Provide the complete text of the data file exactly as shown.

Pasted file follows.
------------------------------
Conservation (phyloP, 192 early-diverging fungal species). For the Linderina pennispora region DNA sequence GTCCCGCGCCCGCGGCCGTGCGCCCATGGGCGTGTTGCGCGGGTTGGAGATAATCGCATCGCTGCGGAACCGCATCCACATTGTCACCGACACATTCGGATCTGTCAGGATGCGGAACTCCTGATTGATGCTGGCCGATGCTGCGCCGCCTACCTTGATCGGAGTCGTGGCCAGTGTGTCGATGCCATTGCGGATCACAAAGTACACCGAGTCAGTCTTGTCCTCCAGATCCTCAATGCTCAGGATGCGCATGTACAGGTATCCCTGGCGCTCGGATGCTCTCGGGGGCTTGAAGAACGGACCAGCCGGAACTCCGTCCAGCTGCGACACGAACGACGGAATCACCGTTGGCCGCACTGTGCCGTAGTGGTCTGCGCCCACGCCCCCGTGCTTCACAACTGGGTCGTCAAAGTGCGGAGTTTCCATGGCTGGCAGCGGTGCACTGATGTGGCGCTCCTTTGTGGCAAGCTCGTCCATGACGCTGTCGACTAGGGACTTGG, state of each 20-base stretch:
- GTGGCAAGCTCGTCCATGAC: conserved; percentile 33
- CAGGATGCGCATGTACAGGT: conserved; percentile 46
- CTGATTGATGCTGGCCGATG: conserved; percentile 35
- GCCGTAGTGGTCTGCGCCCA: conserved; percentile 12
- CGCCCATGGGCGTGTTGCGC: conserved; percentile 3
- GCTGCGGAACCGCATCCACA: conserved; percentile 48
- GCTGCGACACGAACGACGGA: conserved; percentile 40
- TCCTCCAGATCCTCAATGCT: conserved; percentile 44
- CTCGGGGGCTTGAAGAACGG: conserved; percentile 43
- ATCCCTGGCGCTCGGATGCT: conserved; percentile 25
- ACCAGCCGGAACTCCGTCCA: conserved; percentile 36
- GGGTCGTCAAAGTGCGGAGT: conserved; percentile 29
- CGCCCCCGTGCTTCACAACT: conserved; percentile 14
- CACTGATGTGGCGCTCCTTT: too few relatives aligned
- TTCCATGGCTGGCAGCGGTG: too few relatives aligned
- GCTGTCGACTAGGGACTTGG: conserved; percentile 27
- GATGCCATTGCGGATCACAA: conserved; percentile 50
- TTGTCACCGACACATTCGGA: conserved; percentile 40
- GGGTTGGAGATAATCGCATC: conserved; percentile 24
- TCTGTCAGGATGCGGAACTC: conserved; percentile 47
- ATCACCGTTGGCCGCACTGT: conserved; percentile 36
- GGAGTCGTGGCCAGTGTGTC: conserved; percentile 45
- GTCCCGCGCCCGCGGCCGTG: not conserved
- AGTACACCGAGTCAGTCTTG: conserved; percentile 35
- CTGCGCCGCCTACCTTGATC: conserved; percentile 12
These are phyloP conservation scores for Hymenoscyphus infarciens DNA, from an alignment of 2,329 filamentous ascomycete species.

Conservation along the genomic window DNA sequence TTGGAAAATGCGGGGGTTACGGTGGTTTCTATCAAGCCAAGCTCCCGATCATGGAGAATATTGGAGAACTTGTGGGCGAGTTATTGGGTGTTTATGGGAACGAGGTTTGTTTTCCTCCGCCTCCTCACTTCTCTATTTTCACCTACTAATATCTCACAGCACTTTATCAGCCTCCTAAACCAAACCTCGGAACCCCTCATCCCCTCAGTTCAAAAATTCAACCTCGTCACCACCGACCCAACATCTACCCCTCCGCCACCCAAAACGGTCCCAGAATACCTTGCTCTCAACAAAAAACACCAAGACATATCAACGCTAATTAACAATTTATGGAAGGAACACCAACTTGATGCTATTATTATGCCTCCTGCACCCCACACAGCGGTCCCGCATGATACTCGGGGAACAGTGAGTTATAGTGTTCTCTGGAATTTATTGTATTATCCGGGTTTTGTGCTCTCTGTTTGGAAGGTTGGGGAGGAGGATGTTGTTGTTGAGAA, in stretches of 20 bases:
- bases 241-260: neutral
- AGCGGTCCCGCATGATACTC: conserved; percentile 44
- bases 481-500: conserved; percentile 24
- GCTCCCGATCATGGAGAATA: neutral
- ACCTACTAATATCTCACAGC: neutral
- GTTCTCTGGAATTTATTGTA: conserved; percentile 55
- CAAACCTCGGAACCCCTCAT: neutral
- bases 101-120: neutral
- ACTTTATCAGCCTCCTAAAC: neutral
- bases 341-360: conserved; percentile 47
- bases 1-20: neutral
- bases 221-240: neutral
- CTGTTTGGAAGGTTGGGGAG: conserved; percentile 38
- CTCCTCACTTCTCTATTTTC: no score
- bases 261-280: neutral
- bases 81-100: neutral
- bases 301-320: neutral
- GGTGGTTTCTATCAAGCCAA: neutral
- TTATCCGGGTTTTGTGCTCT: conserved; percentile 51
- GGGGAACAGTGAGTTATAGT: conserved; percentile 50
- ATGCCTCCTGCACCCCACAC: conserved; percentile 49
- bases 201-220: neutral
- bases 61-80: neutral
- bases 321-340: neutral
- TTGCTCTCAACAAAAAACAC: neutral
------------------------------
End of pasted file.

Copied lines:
Conservation (phyloP, 192 early-diverging fungal species). For the Linderina pennispora region DNA sequence GTCCCGCGCCCGCGGCCGTGCGCCCATGGGCGTGTTGCGCGGGTTGGAGATAATCGCATCGCTGCGGAACCGCATCCACATTGTCACCGACACATTCGGATCTGTCAGGATGCGGAACTCCTGATTGATGCTGGCCGATGCTGCGCCGCCTACCTTGATCGGAGTCGTGGCCAGTGTGTCGATGCCATTGCGGATCACAAAGTACACCGAGTCAGTCTTGTCCTCCAGATCCTCAATGCTCAGGATGCGCATGTACAGGTATCCCTGGCGCTCGGATGCTCTCGGGGGCTTGAAGAACGGACCAGCCGGAACTCCGTCCAGCTGCGACACGAACGACGGAATCACCGTTGGCCGCACTGTGCCGTAGTGGTCTGCGCCCACGCCCCCGTGCTTCACAACTGGGTCGTCAAAGTGCGGAGTTTCCATGGCTGGCAGCGGTGCACTGATGTGGCGCTCCTTTGTGGCAAGCTCGTCCATGACGCTGTCGACTAGGGACTTGG, state of each 20-base stretch:
- GTGGCAAGCTCGTCCATGAC: conserved; percentile 33
- CAGGATGCGCATGTACAGGT: conserved; percentile 46
- CTGATTGATGCTGGCCGATG: conserved; percentile 35
- GCCGTAGTGGTCTGCGCCCA: conserved; percentile 12
- CGCCCATGGGCGTGTTGCGC: conserved; percentile 3
- GCTGCGGAACCGCATCCACA: conserved; percentile 48
- GCTGCGACACGAACGACGGA: conserved; percentile 40
- TCCTCCAGATCCTCAATGCT: conserved; percentile 44
- CTCGGGGGCTTGAAGAACGG: conserved; percentile 43
- ATCCCTGGCGCTCGGATGCT: conserved; percentile 25
- ACCAGCCGGAACTCCGTCCA: conserved; percentile 36
- GGGTCGTCAAAGTGCGGAGT: conserved; percentile 29
- CGCCCCCGTGCTTCACAACT: conserved; percentile 14
- CACTGATGTGGCGCTCCTTT: too few relatives aligned
- TTCCATGGCTGGCAGCGGTG: too few relatives aligned
- GCTGTCGACTAGGGACTTGG: conserved; percentile 27
- GATGCCATTGCGGATCACAA: conserved; percentile 50
- TTGTCACCGACACATTCGGA: conserved; percentile 40
- GGGTTGGAGATAATCGCATC: conserved; percentile 24
- TCTGTCAGGATGCGGAACTC: conserved; percentile 47
- ATCACCGTTGGCCGCACTGT: conserved; percentile 36
- GGAGTCGTGGCCAGTGTGTC: conserved; percentile 45
- GTCCCGCGCCCGCGGCCGTG: not conserved
- AGTACACCGAGTCAGTCTTG: conserved; percentile 35
- CTGCGCCGCCTACCTTGATC: conserved; percentile 12
These are phyloP conservation scores for Hymenoscyphus infarciens DNA, from an alignment of 2,329 filamentous ascomycete species.

Conservation along the genomic window DNA sequence TTGGAAAATGCGGGGGTTACGGTGGTTTCTATCAAGCCAAGCTCCCGATCATGGAGAATATTGGAGAACTTGTGGGCGAGTTATTGGGTGTTTATGGGAACGAGGTTTGTTTTCCTCCGCCTCCTCACTTCTCTATTTTCACCTACTAATATCTCACAGCACTTTATCAGCCTCCTAAACCAAACCTCGGAACCCCTCATCCCCTCAGTTCAAAAATTCAACCTCGTCACCACCGACCCAACATCTACCCCTCCGCCACCCAAAACGGTCCCAGAATACCTTGCTCTCAACAAAAAACACCAAGACATATCAACGCTAATTAACAATTTATGGAAGGAACACCAACTTGATGCTATTATTATGCCTCCTGCACCCCACACAGCGGTCCCGCATGATACTCGGGGAACAGTGAGTTATAGTGTTCTCTGGAATTTATTGTATTATCCGGGTTTTGTGCTCTCTGTTTGGAAGGTTGGGGAGGAGGATGTTGTTGTTGAGAA, in stretches of 20 bases:
- bases 241-260: neutral
- AGCGGTCCCGCATGATACTC: conserved; percentile 44
- bases 481-500: conserved; percentile 24
- GCTCCCGATCATGGAGAATA: neutral
- ACCTACTAATATCTCACAGC: neutral
- GTTCTCTGGAATTTATTGTA: conserved; percentile 55
- CAAACCTCGGAACCCCTCAT: neutral
- bases 101-120: neutral
- ACTTTATCAGCCTCCTAAAC: neutral
- bases 341-360: conserved; percentile 47
- bases 1-20: neutral
- bases 221-240: neutral
- CTGTTTGGAAGGTTGGGGAG: conserved; percentile 38
- CTCCTCACTTCTCTATTTTC: no score
- bases 261-280: neutral
- bases 81-100: neutral
- bases 301-320: neutral
- GGTGGTTTCTATCAAGCCAA: neutral
- TTATCCGGGTTTTGTGCTCT: conserved; percentile 51
- GGGGAACAGTGAGTTATAGT: conserved; percentile 50
- ATGCCTCCTGCACCCCACAC: conserved; percentile 49
- bases 201-220: neutral
- bases 61-80: neutral
- bases 321-340: neutral
- TTGCTCTCAACAAAAAACAC: neutral